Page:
Catering 101 FAQ’s
Oct 7, 2020
GAHFN helps foodservice entrepreneurs solve business challenges with best practices for success.
A few basic questions always come up when my team and I are working with catering clients and members from start-ups to established restaurateurs. Below you will find a listing of FAQ’s and best practices for caterers. The answers are based on information found in the Georgia Food Code.
What is catering? I cooked for a friend's small wedding. She paid me, so am I a caterer?
The Georgia Foodservice Rules and Regulations, Chapter 511-6-1 defines “catering” as the provision of a specific menu and quantity of food for service to a consumer, pursuant to a contract, at a site such as a consumer’s home, motion picture filming location, or other event site. Food served during a catering operation may be prepared all or in part at the base of operation and transported to the service site, or it may be prepared and served at the service site.
A foodservice permit would not be necessary if a party giver or friends participating in the party prepare the food.
When is a foodservice permit required?
A foodservice permit is required whenever food is prepared and served to the public. A Foodservice Establishment under Georgia Law is defined as a public or private establishment which prepares and serves meals, lunches, short orders, sandwiches, frozen desserts, or other edible products directly to the consumer either for carry out or service within the establishment. This term includes restaurants; coffee shops; cafeterias; short order cafes; luncheonettes; taverns; lunchrooms; places which retail sandwiches or salads; soda fountains; food carts; itinerant restaurants; industrial cafeterias; catering establishments; and similar facilities by whatever name called.
Can I just cook out of my house? When is it okay to cook out of my house? Food that is prepared, cooked and served at a private home to residents of that private home or home environment where residents take part in preparing and serving their own meals or to guests in that private home, or participants in a pot-luck dinner, covered dish supper, or similar event in which the food is prepared or contributed by the participants would not require a foodservice permit.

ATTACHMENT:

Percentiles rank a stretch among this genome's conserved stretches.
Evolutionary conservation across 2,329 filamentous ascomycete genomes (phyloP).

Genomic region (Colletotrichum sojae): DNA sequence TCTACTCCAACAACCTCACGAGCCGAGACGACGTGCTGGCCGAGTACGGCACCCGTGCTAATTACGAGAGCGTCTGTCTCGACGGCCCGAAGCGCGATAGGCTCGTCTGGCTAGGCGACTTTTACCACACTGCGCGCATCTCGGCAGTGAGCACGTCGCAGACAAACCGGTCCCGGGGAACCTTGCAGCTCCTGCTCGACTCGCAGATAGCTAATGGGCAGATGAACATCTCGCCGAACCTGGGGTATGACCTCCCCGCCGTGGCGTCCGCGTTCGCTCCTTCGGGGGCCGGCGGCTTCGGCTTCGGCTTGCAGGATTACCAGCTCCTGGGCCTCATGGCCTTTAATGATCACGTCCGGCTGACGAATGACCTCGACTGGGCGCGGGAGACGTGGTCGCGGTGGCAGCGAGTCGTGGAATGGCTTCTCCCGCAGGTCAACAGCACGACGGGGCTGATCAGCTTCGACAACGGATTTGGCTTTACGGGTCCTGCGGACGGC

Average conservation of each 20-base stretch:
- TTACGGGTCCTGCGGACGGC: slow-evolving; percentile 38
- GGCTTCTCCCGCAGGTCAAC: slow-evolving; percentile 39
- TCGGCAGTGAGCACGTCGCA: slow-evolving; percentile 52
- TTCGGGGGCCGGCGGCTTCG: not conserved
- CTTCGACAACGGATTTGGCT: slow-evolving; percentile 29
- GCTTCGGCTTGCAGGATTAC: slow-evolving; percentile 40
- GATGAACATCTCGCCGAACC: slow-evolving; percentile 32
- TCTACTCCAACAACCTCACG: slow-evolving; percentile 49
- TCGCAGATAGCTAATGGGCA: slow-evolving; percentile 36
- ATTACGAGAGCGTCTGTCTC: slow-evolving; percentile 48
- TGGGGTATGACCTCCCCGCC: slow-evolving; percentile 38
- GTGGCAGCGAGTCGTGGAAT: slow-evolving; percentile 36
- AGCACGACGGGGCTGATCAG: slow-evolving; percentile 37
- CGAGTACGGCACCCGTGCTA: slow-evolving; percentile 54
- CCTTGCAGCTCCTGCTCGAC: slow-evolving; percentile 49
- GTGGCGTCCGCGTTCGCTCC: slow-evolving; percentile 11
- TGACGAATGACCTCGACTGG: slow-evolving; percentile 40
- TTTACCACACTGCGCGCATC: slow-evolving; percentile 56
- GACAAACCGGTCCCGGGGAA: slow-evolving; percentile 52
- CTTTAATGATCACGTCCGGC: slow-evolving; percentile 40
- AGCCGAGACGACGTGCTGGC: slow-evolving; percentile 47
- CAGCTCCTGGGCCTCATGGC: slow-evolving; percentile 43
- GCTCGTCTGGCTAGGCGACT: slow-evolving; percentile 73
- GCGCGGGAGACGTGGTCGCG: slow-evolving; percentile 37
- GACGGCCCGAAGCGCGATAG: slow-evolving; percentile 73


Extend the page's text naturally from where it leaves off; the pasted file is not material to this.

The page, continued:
A foodservice permit is required when the food that is prepared is offered for sale or service to anyone in the general public that did not participate in the preparation of the food.
What is the difference between a personal chef, a cottage license and a catering permit?
A personal chef is an individual that is hired by someone to come into their home (or to a party location) and prepare food for them. The person that hires the personal chef provides the food (or money to buy the food items from a list), dishes, cooking space and any equipment needed by the chef. The chef merely shows up and prepares the food using what is there. This is different from a caterer who is hired to provide a specific menu that is prepared whole or in part at another location using the caterer’s equipment and then transported to the event or requested location by the person who hired them.
A caterer may also prepare food at the event location; however, typically a caterer will purchase the food ahead of time and charge the cost to the person that hires them as part of the service. A caterer is required to have a foodservice permit from the health department in the county where the caterer has their base of operation.
A Cottage Food License is issued by the Georgia Department of Agriculture and not by the local health department. Food items allowed to be prepared under a Cottage Food License are non- Time/Temperature Control for Safety (TCS) foods such as baked goods (e.g., cookies, breads, cupcakes, etc.), jams and jellies.
I have a restaurant. Can I say that I am a caterer?
If you have a foodservice permit from the local health department, you will need to contact them to let them know you want to cater. The local Environmental Health Specialist (EHS) will evaluate your menu and equipment to determine if you have all the necessary capabilities to safely cater events. If, for some reason, your operation is lacking in anything, the EHS will let you know what additional space or equipment is needed.
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Yours in Service,
Tandelyn T. Daniel
CEO |Chief Hospitality Consultant & Connector